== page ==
Viktor Arvidsson impressed with 31 goals and 61 points last season. But can he keep producing the way the Nashville Predators needs?
Many Nashville Predators stepped up last season. But no one came out of nowhere like Viktor Arvidsson did. He’s a complete player who has a great work ethic. Defenses looked like turnstiles when the JoFA line was rolling. Arvidsson was a big part of that as he used his speed to cruise through the blue line. His shot also got better throughout the season.
Arvidsson is in the prime of his career, and so his skills should still be there. But will his play continue? Is Arvidsson a flash in the pan or the real deal?
Arvidsson has advanced stats on his side
The JoFA line uses their speed and passing to maintain possession and keep teams hemmed in their own zones. Arvidsson shows clear signs that he contributes to his lines possession. Rather than relying on his line mates. His career average Fenwick score is 54.4, while in his best season he only posted a 55 score. This shows that Arvidsson is a positive possession player no matter where he plays, whether he’s on the first, second, or third line.
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Arvidsson, despite playing in all situations, only played third line minutes in five on five situations. While this would usually hurt a player’s advanced stats, Arvidsson has thrived. He posted elite level shot generation stats that rival Vladimir Tarasenko, Sidney Crosby, and Alex Ovechkin. Elite talent for sure. And while Arvidsson doesn’t create assists at a second line rate, he scores goals at a first line rate.
The simple stats aren’t so sure
Simple stats shouldn’t be the end all, be all, similar to how advanced stats shouldn’t be. But they do help us fill in the puzzle pieces of the whole picture. Arvidsson scored a career high of 31 goals, but he also rode a 12% shooting percentage. For reference, the league average is 9%. Only elite players like Steven Stamkos, Alex Ovechkin, and Vladimir Tarasenko consistently shoot above 10%. And while I think Arvidsson could consistently shoot that high, there’s just no proof. Only time will tell. In fairness, he did score five shorthanded goals that I don’t think he’ll score this season.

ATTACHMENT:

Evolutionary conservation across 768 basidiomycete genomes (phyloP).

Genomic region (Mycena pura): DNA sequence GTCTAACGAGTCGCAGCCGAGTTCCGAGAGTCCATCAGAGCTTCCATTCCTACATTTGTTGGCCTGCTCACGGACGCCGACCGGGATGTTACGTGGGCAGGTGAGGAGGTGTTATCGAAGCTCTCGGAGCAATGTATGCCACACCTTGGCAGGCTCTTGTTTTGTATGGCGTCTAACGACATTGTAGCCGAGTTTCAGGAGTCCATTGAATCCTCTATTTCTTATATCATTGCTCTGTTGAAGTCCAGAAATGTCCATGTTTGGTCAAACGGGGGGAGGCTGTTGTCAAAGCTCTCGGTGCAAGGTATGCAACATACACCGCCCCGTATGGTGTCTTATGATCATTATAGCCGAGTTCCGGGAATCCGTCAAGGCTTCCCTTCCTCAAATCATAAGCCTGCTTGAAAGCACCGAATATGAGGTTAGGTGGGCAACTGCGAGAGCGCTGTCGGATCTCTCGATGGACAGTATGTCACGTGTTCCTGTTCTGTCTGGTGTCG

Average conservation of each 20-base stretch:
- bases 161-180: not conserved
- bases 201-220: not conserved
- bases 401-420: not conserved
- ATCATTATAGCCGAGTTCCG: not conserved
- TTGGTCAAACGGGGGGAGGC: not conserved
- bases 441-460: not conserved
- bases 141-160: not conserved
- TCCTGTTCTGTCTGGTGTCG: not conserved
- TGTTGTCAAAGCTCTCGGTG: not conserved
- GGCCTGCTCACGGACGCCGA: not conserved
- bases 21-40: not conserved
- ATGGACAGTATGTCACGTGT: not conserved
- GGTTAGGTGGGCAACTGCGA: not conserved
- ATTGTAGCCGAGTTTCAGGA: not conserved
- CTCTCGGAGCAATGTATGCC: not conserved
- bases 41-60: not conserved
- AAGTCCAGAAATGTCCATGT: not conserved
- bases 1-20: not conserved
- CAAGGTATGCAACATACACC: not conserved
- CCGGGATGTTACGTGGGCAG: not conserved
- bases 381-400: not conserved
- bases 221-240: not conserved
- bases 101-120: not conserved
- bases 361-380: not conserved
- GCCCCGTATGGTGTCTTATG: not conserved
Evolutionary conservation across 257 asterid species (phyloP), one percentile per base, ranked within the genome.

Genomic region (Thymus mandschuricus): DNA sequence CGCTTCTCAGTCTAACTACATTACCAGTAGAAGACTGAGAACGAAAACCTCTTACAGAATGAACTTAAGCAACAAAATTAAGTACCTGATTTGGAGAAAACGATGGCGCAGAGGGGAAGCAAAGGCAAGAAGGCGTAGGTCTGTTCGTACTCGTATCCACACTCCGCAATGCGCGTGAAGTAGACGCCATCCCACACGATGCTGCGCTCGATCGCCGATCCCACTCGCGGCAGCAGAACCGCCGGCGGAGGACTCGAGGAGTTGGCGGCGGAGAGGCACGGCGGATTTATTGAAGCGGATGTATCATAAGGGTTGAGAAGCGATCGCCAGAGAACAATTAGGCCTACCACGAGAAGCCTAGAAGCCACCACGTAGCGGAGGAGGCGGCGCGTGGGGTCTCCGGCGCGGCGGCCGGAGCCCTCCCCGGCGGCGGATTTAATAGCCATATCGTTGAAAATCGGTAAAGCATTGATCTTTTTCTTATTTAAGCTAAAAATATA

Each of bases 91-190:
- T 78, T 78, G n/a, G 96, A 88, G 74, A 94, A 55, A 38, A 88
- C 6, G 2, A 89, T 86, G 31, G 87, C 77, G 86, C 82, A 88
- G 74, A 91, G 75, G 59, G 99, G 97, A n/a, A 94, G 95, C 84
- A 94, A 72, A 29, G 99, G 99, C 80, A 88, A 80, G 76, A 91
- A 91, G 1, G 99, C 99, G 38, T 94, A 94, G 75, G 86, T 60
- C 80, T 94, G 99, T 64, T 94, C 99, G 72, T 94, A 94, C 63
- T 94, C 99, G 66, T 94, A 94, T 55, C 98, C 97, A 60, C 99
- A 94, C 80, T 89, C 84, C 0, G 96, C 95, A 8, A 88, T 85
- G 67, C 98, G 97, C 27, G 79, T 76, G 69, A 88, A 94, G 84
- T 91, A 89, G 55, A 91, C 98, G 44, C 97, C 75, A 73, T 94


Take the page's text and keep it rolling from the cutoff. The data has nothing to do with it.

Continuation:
PDO is usually a terrible stat but it can tell us if a season was average or totally off. It does tell us that Arvidsson’s last season is something that can be recreated. While Arvidsson was on the ice, the Nashville Predators shot at 9.6%. Maybe a little high but not out of the realm of possibility when we consider how dominant the JoFA line was. Meanwhile the Nashville Predators goaltending put up a respectable 91% save percentage. Both stats add to 100.6 which is .6 points better than the league average.
Can Arvidsson keep it up?
In my mind, yes. Arvidsson has all the physical tools and is in the prime of his life. Playing alongside Ryan Johansen and Filip Forsberg doesn’t hurt either. I expect Arvidsson to produce at least 30 goals and 60 points for the next five years, at least.